During the last few weeks Tim has asked us to consider traditions, specifically Christmas and holiday traditions. He described these traditions as anchors—present practices that remind us of a shared story. Traditions communicate belonging. They remind us of our place in history. They show us where we have been and situate us within history’s unfolding story.
Traditions can be fun or somber. They can be new or ancient. Traditions can also vary in their scope. Traditions can be personal, familial, geographical, cultural, or religious. But whatever their designation, most traditions situate us within a tribe; a group of insiders that share a common story.
But what happens when tragedy hijacks our stories? We were reminded this weekend that we live in a world where evil and suffering exist.
Friday morning was just another day for the students, parents, and staff at Sandy Hook Elementary School in Newtown, Connecticut. Life was normal. They lived in a safe place where evil was real but distant. Horrific acts happened, but they did not happen in Newtown. But at 9:30 a.m. the world changed forever. Evil marched into Sandy Hook Elementary School. Shots rang out. And in a few short moments just over 2 dozen families were forever altered. By 10 a.m. on Friday morning these families became part of an unwilling tribe of mourners.
What happens when tragedy and evil hijack our stories, pull up our anchors, and pollute our traditions? When these kinds of events take place, they shock and sadden outsiders and threaten to completely tear apart insiders. They leave all of us groping for answers to nagging questions: Why my child? Who would do something like this? Could anything have been done to prevent it? How could a good God allow this to happen?
For those who find themselves in this newly formed tribe of sufferers, family traditions will never be the same. The unopened presents under the tree only serve as a heart-wrenching reminder that their stories have been forever altered.
At times like this, our hearts break as we watch the pain and struggle of others. We sympathize as best as we can but very few of us will ever know pain and sorrow like this. And let’s be honest, none of us really want to know how they feel. We all want to remain sympathizers and outsiders because none of us ever want to experience their pain.
In times of intense suffering, sympathizers often wonder what they can do to help. We want to offer hope; we want to soothe the pain. But what can we do?
Here are just a few things we can do for those who belong to this or another tribe of sufferers:
- Acknowledge that there are things we just don’t know.
- Listen to and tell their stories.
- Live the hope of resurrection.
Here is the hard truth: We don’t know why God allowed the tragedy in Newtown to happen. Yes, we live in a fallen world. Yes, evil is real. And yes, sometimes human beings visit terrible evil upon one another.
But we don’t know why God allowed the Sandy Hook shooting to take place. And while the truths about sin, death, and the fall might bring us some measure of understanding in the abstract, they often fall flat when gripped by tragic loss and inconsolable grief.
When we acknowledge that there are things we just don’t know, we accept our place as finite creatures. But we must not stop there. Redemptive love demands that we look events like these full in the face, for within them we see our Savior’s heart and our desperate need for Him. In this one event, we see both the depths of human depravity and the heights of redemptive love.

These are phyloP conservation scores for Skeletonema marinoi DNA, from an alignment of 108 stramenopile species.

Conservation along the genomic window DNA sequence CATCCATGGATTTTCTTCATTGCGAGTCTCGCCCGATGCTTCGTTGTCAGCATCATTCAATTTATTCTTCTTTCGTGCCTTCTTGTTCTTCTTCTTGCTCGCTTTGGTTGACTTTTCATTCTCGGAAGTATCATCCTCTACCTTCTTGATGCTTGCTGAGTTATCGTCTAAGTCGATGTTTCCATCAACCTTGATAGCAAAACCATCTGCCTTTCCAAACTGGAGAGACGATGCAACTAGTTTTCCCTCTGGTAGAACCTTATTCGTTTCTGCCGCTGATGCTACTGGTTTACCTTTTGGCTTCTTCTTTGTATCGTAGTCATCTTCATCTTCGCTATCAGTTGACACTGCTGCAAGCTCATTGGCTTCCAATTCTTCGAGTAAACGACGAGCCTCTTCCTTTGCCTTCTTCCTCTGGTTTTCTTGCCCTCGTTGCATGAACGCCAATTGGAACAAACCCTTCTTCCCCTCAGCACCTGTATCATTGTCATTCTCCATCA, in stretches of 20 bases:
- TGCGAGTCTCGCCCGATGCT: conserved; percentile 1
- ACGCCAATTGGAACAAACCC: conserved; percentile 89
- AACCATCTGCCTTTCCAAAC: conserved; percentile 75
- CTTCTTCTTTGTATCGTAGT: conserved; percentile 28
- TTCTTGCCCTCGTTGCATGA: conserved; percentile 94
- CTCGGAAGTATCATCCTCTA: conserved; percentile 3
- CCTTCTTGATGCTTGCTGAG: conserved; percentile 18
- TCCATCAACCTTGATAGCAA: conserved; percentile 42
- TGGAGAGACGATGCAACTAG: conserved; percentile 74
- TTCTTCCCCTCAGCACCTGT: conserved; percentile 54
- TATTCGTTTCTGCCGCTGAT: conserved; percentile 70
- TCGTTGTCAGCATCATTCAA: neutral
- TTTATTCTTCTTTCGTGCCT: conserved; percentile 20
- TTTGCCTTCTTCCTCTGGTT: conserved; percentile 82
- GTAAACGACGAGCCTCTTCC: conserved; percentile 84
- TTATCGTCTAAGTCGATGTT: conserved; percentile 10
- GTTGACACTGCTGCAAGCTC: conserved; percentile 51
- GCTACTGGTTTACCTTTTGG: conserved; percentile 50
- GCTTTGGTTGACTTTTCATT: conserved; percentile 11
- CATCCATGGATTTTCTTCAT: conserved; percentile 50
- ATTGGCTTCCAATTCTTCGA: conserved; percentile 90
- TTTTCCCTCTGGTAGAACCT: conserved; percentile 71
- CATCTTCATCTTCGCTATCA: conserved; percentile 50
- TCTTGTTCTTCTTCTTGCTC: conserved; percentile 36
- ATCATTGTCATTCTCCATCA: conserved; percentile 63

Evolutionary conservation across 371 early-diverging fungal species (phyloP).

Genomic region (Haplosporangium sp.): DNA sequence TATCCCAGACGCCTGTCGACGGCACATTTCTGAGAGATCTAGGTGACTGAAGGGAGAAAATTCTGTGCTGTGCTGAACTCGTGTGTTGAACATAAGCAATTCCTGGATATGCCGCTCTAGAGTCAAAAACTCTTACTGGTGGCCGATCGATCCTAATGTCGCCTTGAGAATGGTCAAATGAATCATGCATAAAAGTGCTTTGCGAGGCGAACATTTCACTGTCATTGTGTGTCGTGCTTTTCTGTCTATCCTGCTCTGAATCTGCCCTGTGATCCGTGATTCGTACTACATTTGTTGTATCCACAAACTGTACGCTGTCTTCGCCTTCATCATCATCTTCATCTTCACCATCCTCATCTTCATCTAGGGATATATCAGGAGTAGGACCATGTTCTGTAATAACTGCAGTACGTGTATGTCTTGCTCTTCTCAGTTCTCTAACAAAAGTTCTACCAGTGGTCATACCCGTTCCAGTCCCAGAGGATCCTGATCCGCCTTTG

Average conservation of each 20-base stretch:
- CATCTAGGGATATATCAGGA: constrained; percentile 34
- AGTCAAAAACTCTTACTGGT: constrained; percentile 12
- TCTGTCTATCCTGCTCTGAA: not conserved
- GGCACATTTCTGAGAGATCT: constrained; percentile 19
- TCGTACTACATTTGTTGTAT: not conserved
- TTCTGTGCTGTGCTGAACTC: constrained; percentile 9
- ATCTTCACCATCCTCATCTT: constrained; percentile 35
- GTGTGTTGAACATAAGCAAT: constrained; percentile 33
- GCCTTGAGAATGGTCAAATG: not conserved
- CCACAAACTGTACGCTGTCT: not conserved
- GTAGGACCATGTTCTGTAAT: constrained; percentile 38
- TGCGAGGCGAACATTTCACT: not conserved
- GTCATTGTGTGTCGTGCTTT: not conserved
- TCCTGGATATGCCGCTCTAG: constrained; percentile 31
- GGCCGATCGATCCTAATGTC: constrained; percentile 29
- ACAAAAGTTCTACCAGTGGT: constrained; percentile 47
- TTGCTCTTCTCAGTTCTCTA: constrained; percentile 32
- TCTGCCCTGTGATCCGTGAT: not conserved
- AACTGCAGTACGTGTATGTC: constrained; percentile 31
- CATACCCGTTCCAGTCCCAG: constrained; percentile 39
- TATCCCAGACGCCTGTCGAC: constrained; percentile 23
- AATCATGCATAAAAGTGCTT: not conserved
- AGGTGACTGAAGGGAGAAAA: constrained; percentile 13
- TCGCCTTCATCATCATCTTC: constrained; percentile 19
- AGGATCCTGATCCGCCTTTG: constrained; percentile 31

Dawn Lafferty Hochsprung began the day as an anonymous principle of a small elementary school in Connecticut. By 9:30 a.m. she had showed us what Jesus looks like. She stood in harm’s way, dying a martyr’s death, for her students. She lived the incarnation, and her sacrifice provides us with an anchor within the midst of terror and grief.
Jesus said, “Greater love has no one than this, that he lay down his life for his friends” (John 15:13 NIV). This is why the actions of Dawn Hochsprung and her colleague Vicki Soto resonate so deeply with us. There is something noble, right, and just when a person sacrifices themselves for another. The events of last Friday remind us that we live in a fallen world where evil and injustice not only exist but at times seem to triumph. The actions of these heroes move us so deeply because they reflect the story of God’s love manifested in Christ toward all humanity.
In recent days, many have offered ideas about why God was not at the Sandy Hook Elementary School on Friday. Some have guessed that he abandoned all those precious little ones because we have pushed him out of our society. I could not disagree more. I think God was there. He was there standing in harm’s way—just as He was 2,000 years ago. When Vicki Soto was shot trying to protect her students, He was shot too. Anytime redemptive love shows up, the spirit of God is present.
Today we mourn, but as followers of Christ we mourn with hope. We mourn because of senseless violence and reckless evil but have hope because Jesus has conquered death and presently rules and reigns. We have hope because we know that, even though evil seems to have won on Friday, evil will not ultimately win. We mourn the loss of so many lives and so much potential. Our hearts go out to the families and friends in their grief. But we are reminded even in the midst of Friday’s great tragedy that light is greater than darkness, that good will conquer evil, and that resurrection hope is more powerful than the steely hands of death.
This past Friday, many stories were hijacked by evil, but even in the midst of this horrific scene God continues to write the story of courage, grace, and love—a story He started some 2,000 years ago.
Bible Teacher/Content Developer